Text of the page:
In this week’s beef focus, we visited Bio Valo, a 1,500m² site that produces electricity for approximately 20,000 people.
The farm consists of 55ha of cereal crops, 40ha of secondary crops, four poultry-rearing units – which are home to 750,000 chickens – and a duck-finishing unit, where 35,000 ducks are fattened per year.
Located to the rear of the site is a 21-bay, bedded shed, which is home to approximately 800 young Charolais bulls throughout the year.
As part of the Sommet de l’Elevage livestock show – which took place in France recently – AgriLand visited the site near Clermont-Ferrand.
As there are many buildings located on the site, every building is fitted with solar panels, which aids the production of renewable energy.
Bulls for the feedlot are purchased locally and – on arrival – they are held in isolation pens and a strict vaccination programme against worms and pneumonia is implemented.
Bulls are also given trace elements and essential oils, which help keep the bulls healthy and reduce the need for antibiotics.
On the day, Jean-Sebastien Lhospitalier – the company’s president – explained how the health programme has changed over the years.
He outlined that 20 years ago, antibiotics were put in the feed in order to keep the bulls healthy; however, these days, antibiotics are used as a last resort and more emphasis is put on vaccination and minerals, in order to reduce Antimicrobial Resistance (AMR).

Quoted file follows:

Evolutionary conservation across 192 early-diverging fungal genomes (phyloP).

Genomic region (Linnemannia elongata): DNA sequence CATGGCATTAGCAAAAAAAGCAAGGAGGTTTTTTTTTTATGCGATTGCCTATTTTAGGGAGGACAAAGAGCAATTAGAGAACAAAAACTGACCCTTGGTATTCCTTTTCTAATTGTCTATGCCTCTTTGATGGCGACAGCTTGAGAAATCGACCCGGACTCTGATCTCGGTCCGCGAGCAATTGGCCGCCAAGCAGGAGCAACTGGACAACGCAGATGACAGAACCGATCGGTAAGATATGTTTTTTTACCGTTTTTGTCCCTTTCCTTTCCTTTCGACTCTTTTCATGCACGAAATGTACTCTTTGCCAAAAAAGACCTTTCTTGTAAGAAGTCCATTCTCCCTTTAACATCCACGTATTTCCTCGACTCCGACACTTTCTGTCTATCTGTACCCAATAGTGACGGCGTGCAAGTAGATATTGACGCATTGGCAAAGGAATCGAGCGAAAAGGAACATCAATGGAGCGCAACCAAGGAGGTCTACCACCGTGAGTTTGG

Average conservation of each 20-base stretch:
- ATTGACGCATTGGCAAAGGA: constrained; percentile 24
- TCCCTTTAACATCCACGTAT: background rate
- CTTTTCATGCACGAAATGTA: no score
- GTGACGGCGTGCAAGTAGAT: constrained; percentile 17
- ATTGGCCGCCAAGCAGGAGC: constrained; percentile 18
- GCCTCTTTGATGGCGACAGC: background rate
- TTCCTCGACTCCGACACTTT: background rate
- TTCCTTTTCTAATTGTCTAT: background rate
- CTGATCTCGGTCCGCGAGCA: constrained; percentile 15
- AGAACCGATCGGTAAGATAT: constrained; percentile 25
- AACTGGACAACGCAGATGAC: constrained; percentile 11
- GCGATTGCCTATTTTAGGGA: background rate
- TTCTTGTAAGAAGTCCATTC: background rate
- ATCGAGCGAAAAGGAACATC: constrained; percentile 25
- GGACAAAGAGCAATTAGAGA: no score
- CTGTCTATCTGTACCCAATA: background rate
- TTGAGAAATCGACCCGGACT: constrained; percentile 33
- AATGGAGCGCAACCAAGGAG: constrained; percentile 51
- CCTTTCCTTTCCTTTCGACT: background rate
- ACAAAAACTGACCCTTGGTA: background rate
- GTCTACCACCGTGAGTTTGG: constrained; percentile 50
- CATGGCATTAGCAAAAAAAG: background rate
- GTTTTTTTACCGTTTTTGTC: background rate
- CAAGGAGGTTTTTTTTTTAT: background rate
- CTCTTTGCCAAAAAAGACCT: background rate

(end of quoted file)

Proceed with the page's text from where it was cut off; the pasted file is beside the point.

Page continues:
The finishing programme
The Charolais bulls are purchased at approximately 435kg. They are then fed a build-up ration before being introduced to the finishing ration.
At an average age of 10.8 months on arrival, bulls have an average daily gain (ADG) of 1.18kg/day on the first ration.
Bulls are finished over a six-month period and have an ADG of 1.76kg/day on the finishing ration. This ration contains the by-product from processing sugar beet, hay, straw, maize, a mineral mix and molasses.
When it comes to slaughter – aged approximately 16.5 months (750kg live weight) – the young bulls are marketed through the Feder Co-operative and achieve a carcass weight of 440kg; the bulls normally kill into a U-, with a 58% kill out percentage.
In addition, 10-20 bulls are sold to the slaughterhouse each week. Pens are cleaned every 15 days and this product is used in the production of electricity.
Using farm by-products for electricity and bio-gas production
By-products from the duck, chicken and cattle farms are used to produce electricity and bio-gas. The plant is one of the biggest in France and electricity and bio-gas are sold to the grid.
The electricity produced is also used on the site. However, it is not just by-products from the farming operations that are used. By-products from slaughterhouses and the catering industry are also taken in.
The methanisation process can then begin. By-products (solids and liquids) from the process are completely odourless and are spread on the land as fertiliser. A research centre is also located on site.